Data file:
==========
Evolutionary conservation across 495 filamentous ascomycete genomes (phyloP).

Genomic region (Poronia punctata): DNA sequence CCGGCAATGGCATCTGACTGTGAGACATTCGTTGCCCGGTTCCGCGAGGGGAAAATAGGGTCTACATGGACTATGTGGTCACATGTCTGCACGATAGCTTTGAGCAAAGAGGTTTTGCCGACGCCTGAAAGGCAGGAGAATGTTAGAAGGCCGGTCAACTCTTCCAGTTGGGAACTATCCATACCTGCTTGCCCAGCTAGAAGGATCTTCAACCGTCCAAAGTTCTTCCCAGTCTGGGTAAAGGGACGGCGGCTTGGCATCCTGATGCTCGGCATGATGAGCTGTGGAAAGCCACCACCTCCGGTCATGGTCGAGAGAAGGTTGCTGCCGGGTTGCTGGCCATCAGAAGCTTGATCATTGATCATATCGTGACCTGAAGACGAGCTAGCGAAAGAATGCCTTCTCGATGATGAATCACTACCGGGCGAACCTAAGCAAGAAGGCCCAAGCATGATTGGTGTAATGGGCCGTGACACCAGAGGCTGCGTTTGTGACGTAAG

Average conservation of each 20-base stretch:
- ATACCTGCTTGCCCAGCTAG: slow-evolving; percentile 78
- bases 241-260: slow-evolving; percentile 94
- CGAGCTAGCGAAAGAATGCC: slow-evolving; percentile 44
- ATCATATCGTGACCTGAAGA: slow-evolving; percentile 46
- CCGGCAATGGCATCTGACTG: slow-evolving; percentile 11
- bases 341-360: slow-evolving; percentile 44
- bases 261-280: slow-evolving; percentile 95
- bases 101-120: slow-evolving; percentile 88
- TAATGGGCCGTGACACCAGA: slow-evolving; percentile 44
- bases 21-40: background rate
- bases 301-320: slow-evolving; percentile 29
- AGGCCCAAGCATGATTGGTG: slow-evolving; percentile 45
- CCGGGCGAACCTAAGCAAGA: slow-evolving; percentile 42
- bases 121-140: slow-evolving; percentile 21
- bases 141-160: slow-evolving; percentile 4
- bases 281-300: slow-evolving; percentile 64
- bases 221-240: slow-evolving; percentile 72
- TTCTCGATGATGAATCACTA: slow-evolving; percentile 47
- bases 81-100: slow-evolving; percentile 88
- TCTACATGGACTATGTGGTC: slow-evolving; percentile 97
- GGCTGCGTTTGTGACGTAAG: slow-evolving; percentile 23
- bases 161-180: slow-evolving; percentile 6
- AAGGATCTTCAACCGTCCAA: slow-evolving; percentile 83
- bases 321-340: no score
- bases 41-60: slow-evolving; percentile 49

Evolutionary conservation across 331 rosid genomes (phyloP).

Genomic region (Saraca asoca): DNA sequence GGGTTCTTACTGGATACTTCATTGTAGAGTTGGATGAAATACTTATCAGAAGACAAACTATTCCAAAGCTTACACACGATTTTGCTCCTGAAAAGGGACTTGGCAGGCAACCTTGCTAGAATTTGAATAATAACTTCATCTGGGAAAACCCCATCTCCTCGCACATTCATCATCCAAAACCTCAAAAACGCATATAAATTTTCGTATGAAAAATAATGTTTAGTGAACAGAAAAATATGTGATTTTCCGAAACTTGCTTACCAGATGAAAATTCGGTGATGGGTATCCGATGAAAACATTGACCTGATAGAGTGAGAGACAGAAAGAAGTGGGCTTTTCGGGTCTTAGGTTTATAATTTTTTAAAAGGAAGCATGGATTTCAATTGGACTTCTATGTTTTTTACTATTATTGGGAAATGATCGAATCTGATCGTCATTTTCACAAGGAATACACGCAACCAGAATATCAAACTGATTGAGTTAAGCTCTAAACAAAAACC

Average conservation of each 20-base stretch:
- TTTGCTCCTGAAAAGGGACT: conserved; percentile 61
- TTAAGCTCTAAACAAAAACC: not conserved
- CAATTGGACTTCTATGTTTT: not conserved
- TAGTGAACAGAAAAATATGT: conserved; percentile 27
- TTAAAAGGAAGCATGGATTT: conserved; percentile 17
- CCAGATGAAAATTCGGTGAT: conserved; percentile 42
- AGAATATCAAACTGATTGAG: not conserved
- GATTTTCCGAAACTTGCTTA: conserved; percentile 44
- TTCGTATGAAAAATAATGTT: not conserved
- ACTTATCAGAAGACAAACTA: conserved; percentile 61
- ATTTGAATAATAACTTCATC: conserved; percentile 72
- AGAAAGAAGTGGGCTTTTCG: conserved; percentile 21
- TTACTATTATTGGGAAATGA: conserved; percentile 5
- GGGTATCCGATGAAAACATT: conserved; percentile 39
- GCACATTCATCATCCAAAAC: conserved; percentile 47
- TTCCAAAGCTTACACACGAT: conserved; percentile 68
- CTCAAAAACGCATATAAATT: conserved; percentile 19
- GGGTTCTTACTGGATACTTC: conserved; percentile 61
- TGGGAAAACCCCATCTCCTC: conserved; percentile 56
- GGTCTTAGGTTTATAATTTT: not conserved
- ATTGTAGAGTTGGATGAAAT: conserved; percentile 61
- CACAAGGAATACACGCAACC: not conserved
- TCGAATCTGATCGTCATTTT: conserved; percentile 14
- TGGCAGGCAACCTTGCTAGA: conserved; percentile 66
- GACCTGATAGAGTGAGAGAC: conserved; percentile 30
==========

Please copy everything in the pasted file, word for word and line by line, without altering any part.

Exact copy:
Evolutionary conservation across 495 filamentous ascomycete genomes (phyloP).

Genomic region (Poronia punctata): DNA sequence CCGGCAATGGCATCTGACTGTGAGACATTCGTTGCCCGGTTCCGCGAGGGGAAAATAGGGTCTACATGGACTATGTGGTCACATGTCTGCACGATAGCTTTGAGCAAAGAGGTTTTGCCGACGCCTGAAAGGCAGGAGAATGTTAGAAGGCCGGTCAACTCTTCCAGTTGGGAACTATCCATACCTGCTTGCCCAGCTAGAAGGATCTTCAACCGTCCAAAGTTCTTCCCAGTCTGGGTAAAGGGACGGCGGCTTGGCATCCTGATGCTCGGCATGATGAGCTGTGGAAAGCCACCACCTCCGGTCATGGTCGAGAGAAGGTTGCTGCCGGGTTGCTGGCCATCAGAAGCTTGATCATTGATCATATCGTGACCTGAAGACGAGCTAGCGAAAGAATGCCTTCTCGATGATGAATCACTACCGGGCGAACCTAAGCAAGAAGGCCCAAGCATGATTGGTGTAATGGGCCGTGACACCAGAGGCTGCGTTTGTGACGTAAG

Average conservation of each 20-base stretch:
- ATACCTGCTTGCCCAGCTAG: slow-evolving; percentile 78
- bases 241-260: slow-evolving; percentile 94
- CGAGCTAGCGAAAGAATGCC: slow-evolving; percentile 44
- ATCATATCGTGACCTGAAGA: slow-evolving; percentile 46
- CCGGCAATGGCATCTGACTG: slow-evolving; percentile 11
- bases 341-360: slow-evolving; percentile 44
- bases 261-280: slow-evolving; percentile 95
- bases 101-120: slow-evolving; percentile 88
- TAATGGGCCGTGACACCAGA: slow-evolving; percentile 44
- bases 21-40: background rate
- bases 301-320: slow-evolving; percentile 29
- AGGCCCAAGCATGATTGGTG: slow-evolving; percentile 45
- CCGGGCGAACCTAAGCAAGA: slow-evolving; percentile 42
- bases 121-140: slow-evolving; percentile 21
- bases 141-160: slow-evolving; percentile 4
- bases 281-300: slow-evolving; percentile 64
- bases 221-240: slow-evolving; percentile 72
- TTCTCGATGATGAATCACTA: slow-evolving; percentile 47
- bases 81-100: slow-evolving; percentile 88
- TCTACATGGACTATGTGGTC: slow-evolving; percentile 97
- GGCTGCGTTTGTGACGTAAG: slow-evolving; percentile 23
- bases 161-180: slow-evolving; percentile 6
- AAGGATCTTCAACCGTCCAA: slow-evolving; percentile 83
- bases 321-340: no score
- bases 41-60: slow-evolving; percentile 49

Evolutionary conservation across 331 rosid genomes (phyloP).

Genomic region (Saraca asoca): DNA sequence GGGTTCTTACTGGATACTTCATTGTAGAGTTGGATGAAATACTTATCAGAAGACAAACTATTCCAAAGCTTACACACGATTTTGCTCCTGAAAAGGGACTTGGCAGGCAACCTTGCTAGAATTTGAATAATAACTTCATCTGGGAAAACCCCATCTCCTCGCACATTCATCATCCAAAACCTCAAAAACGCATATAAATTTTCGTATGAAAAATAATGTTTAGTGAACAGAAAAATATGTGATTTTCCGAAACTTGCTTACCAGATGAAAATTCGGTGATGGGTATCCGATGAAAACATTGACCTGATAGAGTGAGAGACAGAAAGAAGTGGGCTTTTCGGGTCTTAGGTTTATAATTTTTTAAAAGGAAGCATGGATTTCAATTGGACTTCTATGTTTTTTACTATTATTGGGAAATGATCGAATCTGATCGTCATTTTCACAAGGAATACACGCAACCAGAATATCAAACTGATTGAGTTAAGCTCTAAACAAAAACC

Average conservation of each 20-base stretch:
- TTTGCTCCTGAAAAGGGACT: conserved; percentile 61
- TTAAGCTCTAAACAAAAACC: not conserved
- CAATTGGACTTCTATGTTTT: not conserved
- TAGTGAACAGAAAAATATGT: conserved; percentile 27
- TTAAAAGGAAGCATGGATTT: conserved; percentile 17
- CCAGATGAAAATTCGGTGAT: conserved; percentile 42
- AGAATATCAAACTGATTGAG: not conserved
- GATTTTCCGAAACTTGCTTA: conserved; percentile 44
- TTCGTATGAAAAATAATGTT: not conserved
- ACTTATCAGAAGACAAACTA: conserved; percentile 61
- ATTTGAATAATAACTTCATC: conserved; percentile 72
- AGAAAGAAGTGGGCTTTTCG: conserved; percentile 21
- TTACTATTATTGGGAAATGA: conserved; percentile 5
- GGGTATCCGATGAAAACATT: conserved; percentile 39
- GCACATTCATCATCCAAAAC: conserved; percentile 47
- TTCCAAAGCTTACACACGAT: conserved; percentile 68
- CTCAAAAACGCATATAAATT: conserved; percentile 19
- GGGTTCTTACTGGATACTTC: conserved; percentile 61
- TGGGAAAACCCCATCTCCTC: conserved; percentile 56
- GGTCTTAGGTTTATAATTTT: not conserved
- ATTGTAGAGTTGGATGAAAT: conserved; percentile 61
- CACAAGGAATACACGCAACC: not conserved
- TCGAATCTGATCGTCATTTT: conserved; percentile 14
- TGGCAGGCAACCTTGCTAGA: conserved; percentile 66
- GACCTGATAGAGTGAGAGAC: conserved; percentile 30